I recommend that you buy your domain name, like emilywilson.com, then just be emily@emilywilson.com. Most domain registrars, like mine (1and1.com) will register you a domain name with an email address for $15 per year.

If you can’t or won’t spend the money on that, a simple and professional email at gmail, yahoo, or live.com, like emily.wilson@gmail.com will do nicely.

One generic resume for each application

Instead: Customize your resume to the opportunity.

This is not World War II. Putting out 1000 resumes that are all the same is like carpet bombing the enemy, hoping to hit the target. Sure, it’s a numbers game, but 1000 resumes is a lot of freakin’ work. Some quick-and-dirty math tells me that 1000 x 10 minutes = 167 hours. That’s over 4 forty-hour workweeks. And only 1.2% of has the potential to land you an interview.

Having been involved in hiring IT people (and hiring dozens of sales people), I can tell you that whenever I see a resume that is not tailored for what we’re looking for, it goes to the bottom of the stack- or the trash can if it’s not even close. You can’t put together one “golden resume” (like a golden image) and give that to everyone.

Put your resume right on target!

To continue the military analogy- you want a guided missile instead. You want to focus your efforts on perhaps 30-40 companies you want to work for- not indiscriminately blast them into applicant tracking portals. As an IT worker, you will be infinitely happier at a place you chose, rather than some random place that you got lucky at.

If you pick your 30-40 companies, you will be able to customize the resumes more- that’s an achievable number.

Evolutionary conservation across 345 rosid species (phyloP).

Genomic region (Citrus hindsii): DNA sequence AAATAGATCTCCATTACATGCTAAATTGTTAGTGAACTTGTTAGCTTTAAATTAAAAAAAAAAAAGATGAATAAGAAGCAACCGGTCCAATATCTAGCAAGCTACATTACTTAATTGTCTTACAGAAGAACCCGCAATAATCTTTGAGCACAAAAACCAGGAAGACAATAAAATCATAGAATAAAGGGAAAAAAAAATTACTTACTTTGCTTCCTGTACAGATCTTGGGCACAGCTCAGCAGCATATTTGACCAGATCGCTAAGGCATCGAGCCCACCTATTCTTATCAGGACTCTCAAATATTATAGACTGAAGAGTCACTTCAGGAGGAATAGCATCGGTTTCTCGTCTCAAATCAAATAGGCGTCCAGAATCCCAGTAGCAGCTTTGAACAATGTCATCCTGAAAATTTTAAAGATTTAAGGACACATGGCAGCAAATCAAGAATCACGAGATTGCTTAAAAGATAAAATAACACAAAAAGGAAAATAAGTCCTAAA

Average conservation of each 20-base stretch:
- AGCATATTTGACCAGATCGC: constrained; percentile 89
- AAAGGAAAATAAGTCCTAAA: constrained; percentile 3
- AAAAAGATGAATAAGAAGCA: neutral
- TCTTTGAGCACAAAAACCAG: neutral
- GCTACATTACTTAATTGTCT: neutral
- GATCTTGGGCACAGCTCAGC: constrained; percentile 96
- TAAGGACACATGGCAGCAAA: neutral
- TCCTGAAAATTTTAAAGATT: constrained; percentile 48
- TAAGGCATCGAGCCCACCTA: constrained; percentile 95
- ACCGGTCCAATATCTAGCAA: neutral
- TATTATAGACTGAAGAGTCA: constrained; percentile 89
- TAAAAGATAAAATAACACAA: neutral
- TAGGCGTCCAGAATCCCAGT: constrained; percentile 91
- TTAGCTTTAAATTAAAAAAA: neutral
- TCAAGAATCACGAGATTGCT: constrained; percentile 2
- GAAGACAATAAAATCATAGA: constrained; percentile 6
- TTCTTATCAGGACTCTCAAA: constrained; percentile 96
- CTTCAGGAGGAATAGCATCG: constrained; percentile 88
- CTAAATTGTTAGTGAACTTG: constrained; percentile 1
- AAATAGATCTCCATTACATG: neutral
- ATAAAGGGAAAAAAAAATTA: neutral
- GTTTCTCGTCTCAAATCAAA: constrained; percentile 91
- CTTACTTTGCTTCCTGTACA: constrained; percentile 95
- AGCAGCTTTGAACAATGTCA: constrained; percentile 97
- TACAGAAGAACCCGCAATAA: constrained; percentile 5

Applying online

Instead: Send a cover letter and resume directly to the hiring manger’s desk

As IT people, doing things online seems like a natural fit. This is one situation that I want you to take it analog, however. Don’t apply online.

When you find your 30-40 companies, then- skip the online application system, also known as an Applicant Tracking Portal. IF you get an answer at all, it will be some generic response like

“Don’t call us, we’ll call you.”

These systems are designed to weed out hundreds or thousands of resume spammers (but that’s not you, right?). They look for keywords based on some algorithm. Your application will probably not even be seen by a human. It’s the online equivalent of a black hole.

Do not toss your resume into the black hole!
Into the black hole it goes!

Forget all that. Go on Linkedin and find the hiring manager. Send them a resume with a cover letter. By mail. To their desk.

Do you notice a theme with these points?

  • Generic Objective or Summary
  • Listing every job you ever had
  • Too long
  • Unprofessional email address
  • One generic resume for each application
  • Applying online

It’s all about customizing the experience for the hiring manager, not you. If you make it about them, you have much better odds of landing a gig. You want to give them exactly what they want so they will need to talk to you. Be mindful of these when you redo your resume, and I’m sure you’ll get a lot more traction in your job search.

Did I hit some pain points there? Go dig up your resume and update it. Let me know if I missed something in the comments below.

If you want to chat, as always, you can mail me with the form below, or just reach out on Twitter and chat me up! PS: I covered the whole job hunt process in this post. Thanks for reading!

Photo Credit: Paul Goyette